All women are naturally built a little differently. When we try to change our bodies to look like someone else’s, we set ourselves up for misery and failure. The best we can really do is practice self care and try to be the most excellent versions of ourselves. Sometimes that means doing back squats, and sometimes it means eating some chocolate in the middle of the afternoon while writing a blog post. I’d argue that when we say we want to lose weight, we actually want the things that come along with it. To feel healthy, strong, and capable. To feel like a rockstar in clothes that fit us well. To have more confidence, and to feel like we are accomplishing our goals. To me, it seems like the guys have a better grip on this. After observing the way I see men working out, and doing a little self experimentation, here are some of my suggestions for how you can start to feel better about yourself by taking a slightly less “traditionally feminine” approach to your fitness routine.

  1. Pick up some heavier weights! So many women are afraid of getting bulky. The science says that we don’t have testosterone to do that, but I know that some of you might beg to differ. I get it. I build muscle pretty easily too. Allow yourself to get strong and see what your body does with it. If learning to do pull-ups means you have to buy a bigger size top to account for your new super strong lats, you might surprisingly be okay with that!  And if anyone gives you a hard time about it, no worries–because with those guns, you could easily beat them in a fight. 😉
  2. Set a “non-scale victory” goal and see it through. See how many pushups you can do with good form, and try to increase that number each week. Do a handstand every day. Find someplace interesting that’s only kind of nearby (like a cool park or trendy ice cream shop) and take a long bike ride adventure to get there. Sign up for race or challenge at your favorite workout place that doesn’t involve body shaming or weigh-ins.
  3. Try a new class! I’ve been really into strength training lately, but if that’s not you, how about trying a new class or activity? If you’ve never tried paddleboard yoga, cardio hip hop, rock climbing, flying trapeze, or WHATEVER, what are you waiting for? Lots of fitness, yoga and dance studios offer complimentary classes for new students. Step out of your comfort zone and try something different. It’s exciting and your body will thank you! Learning new skills is a serious confidence booster.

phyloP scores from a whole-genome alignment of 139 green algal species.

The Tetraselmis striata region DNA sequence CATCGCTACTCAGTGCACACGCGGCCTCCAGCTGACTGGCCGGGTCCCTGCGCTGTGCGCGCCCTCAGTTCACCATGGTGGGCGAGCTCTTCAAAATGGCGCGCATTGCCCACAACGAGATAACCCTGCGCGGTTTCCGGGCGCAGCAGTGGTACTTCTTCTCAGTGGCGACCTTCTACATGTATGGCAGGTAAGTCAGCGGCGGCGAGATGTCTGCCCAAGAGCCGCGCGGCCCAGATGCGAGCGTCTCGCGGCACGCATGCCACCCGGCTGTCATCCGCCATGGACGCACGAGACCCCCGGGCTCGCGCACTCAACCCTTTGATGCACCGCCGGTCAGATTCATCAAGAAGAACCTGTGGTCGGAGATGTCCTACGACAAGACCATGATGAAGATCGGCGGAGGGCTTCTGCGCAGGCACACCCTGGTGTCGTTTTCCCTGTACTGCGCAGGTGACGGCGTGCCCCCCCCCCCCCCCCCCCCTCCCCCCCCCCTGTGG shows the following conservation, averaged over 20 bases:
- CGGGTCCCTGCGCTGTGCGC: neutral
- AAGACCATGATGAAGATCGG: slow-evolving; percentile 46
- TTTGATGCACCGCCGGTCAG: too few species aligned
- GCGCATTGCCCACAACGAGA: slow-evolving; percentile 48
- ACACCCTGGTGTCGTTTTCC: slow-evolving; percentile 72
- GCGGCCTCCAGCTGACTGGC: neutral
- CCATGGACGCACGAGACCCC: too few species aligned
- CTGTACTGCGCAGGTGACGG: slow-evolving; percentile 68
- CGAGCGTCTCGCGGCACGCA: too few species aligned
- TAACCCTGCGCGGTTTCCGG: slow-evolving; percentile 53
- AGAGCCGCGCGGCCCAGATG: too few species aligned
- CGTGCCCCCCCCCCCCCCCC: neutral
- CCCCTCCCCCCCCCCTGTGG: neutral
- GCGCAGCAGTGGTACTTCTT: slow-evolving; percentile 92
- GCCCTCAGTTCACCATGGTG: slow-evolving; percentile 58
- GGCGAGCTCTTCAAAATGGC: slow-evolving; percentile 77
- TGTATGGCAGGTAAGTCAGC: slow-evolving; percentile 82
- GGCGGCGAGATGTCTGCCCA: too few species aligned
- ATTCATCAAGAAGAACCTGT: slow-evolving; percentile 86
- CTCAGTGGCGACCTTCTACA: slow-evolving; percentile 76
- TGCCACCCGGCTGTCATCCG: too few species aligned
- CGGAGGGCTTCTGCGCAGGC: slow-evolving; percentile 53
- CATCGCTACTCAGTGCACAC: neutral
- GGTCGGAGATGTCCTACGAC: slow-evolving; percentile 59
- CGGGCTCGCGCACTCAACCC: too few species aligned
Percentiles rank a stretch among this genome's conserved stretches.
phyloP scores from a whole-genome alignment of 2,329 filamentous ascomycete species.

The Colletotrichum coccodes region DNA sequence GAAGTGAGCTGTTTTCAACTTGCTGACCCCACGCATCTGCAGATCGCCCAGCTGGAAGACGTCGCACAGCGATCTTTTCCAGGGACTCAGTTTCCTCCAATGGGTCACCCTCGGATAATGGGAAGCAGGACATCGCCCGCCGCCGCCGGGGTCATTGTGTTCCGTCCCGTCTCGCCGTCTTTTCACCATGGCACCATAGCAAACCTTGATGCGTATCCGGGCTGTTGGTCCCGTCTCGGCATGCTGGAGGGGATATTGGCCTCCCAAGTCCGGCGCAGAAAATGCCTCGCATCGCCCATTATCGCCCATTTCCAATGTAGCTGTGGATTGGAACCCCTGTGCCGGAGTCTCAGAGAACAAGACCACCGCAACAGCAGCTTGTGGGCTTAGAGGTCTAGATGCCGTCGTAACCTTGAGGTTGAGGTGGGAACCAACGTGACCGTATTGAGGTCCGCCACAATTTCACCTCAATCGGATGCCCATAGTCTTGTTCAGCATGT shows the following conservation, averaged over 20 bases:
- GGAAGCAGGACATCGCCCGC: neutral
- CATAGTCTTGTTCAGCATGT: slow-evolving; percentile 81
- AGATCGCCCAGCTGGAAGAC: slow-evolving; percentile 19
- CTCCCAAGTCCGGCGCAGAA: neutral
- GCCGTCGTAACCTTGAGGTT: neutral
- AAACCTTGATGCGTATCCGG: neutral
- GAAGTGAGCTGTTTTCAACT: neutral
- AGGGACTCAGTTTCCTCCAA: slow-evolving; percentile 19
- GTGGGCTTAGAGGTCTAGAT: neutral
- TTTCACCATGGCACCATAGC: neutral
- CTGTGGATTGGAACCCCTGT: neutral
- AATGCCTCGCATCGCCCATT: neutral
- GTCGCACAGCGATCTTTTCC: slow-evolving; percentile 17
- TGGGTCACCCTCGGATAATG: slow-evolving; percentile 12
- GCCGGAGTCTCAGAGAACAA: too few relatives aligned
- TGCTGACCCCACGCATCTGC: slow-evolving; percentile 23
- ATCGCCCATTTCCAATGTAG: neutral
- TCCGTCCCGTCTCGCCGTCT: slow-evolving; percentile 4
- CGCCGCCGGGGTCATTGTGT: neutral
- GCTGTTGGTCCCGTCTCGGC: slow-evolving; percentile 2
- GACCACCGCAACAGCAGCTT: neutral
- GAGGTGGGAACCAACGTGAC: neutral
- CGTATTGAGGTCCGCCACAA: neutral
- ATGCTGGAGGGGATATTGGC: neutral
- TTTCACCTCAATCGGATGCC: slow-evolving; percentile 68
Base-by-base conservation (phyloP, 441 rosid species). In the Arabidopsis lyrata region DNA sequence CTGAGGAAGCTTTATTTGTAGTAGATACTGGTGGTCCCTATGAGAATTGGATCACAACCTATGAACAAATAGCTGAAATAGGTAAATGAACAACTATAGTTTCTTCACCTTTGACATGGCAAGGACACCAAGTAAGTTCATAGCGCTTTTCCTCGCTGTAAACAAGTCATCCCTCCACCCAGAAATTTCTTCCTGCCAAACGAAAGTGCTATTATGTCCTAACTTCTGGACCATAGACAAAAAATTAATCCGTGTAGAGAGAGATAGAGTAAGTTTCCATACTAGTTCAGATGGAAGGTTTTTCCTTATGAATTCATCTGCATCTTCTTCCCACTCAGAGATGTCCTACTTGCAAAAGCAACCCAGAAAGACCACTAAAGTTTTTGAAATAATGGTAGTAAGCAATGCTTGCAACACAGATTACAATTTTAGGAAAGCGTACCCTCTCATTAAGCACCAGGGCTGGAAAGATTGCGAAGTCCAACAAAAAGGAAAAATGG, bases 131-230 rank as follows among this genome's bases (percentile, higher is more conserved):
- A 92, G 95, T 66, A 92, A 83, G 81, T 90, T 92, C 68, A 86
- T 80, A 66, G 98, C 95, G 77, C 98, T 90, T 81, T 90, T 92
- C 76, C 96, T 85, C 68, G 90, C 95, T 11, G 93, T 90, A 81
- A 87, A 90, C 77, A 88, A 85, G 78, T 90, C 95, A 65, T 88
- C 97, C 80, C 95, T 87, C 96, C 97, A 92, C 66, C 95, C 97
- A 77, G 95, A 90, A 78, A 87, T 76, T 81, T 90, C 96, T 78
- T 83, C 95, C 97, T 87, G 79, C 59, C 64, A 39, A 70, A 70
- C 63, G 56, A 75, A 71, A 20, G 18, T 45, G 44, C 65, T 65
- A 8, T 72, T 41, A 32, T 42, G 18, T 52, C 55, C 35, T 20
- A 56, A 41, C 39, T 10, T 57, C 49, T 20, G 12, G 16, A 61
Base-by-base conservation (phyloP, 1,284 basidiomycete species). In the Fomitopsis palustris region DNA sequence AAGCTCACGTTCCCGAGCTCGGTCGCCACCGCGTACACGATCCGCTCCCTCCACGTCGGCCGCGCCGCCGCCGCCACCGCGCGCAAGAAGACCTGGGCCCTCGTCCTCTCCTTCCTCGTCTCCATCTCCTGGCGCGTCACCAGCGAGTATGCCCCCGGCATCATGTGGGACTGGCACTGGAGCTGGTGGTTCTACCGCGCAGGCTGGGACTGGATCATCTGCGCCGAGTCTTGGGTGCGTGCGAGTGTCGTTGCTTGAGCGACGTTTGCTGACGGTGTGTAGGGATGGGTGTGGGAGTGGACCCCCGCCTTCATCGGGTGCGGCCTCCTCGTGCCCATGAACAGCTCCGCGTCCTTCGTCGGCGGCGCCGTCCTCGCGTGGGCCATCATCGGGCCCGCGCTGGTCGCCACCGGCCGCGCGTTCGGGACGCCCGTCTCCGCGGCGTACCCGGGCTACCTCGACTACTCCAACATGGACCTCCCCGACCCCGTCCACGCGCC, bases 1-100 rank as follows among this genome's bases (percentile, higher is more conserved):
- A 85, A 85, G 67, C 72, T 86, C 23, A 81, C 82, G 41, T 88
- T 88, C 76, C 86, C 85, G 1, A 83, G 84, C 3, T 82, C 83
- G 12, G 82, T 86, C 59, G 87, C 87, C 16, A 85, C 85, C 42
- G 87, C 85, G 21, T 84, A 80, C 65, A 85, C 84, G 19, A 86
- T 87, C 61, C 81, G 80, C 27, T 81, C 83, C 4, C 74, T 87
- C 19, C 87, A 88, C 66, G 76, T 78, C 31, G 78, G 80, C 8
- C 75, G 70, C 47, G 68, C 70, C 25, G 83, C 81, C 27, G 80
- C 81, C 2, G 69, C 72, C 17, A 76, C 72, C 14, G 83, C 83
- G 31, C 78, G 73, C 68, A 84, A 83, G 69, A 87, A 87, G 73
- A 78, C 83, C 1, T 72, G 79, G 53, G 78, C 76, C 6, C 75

4. Invest in a few sessions with a personal trainer who has a background different than yours, and see what they can teach you. Even if you have been working out for years, or are even a fitness professional yourself, it’s easy to get stuck in a rut. Someone with different life and athletic experiences can help you step up your game and feel super smart about your workout choices.

As women, we need to be more aware of the message that the media and even our society in general are trying to send us about our bodies. Take it with a grain of salt, and maybe push back against it a little. Or a lot. Men get to build themselves up, and we are supposed to shrink. Guys high five each other for their gains, and we’re over here trying to get “toned” with little pink dumbbells. If you’re tired of feeling inadequate and not seeing the results you want, maybe it’s time for a mindset shift. Fitness can and should be fun and empowering, not defeating and draining. Join me on the other side. Do it like a dude. 🙂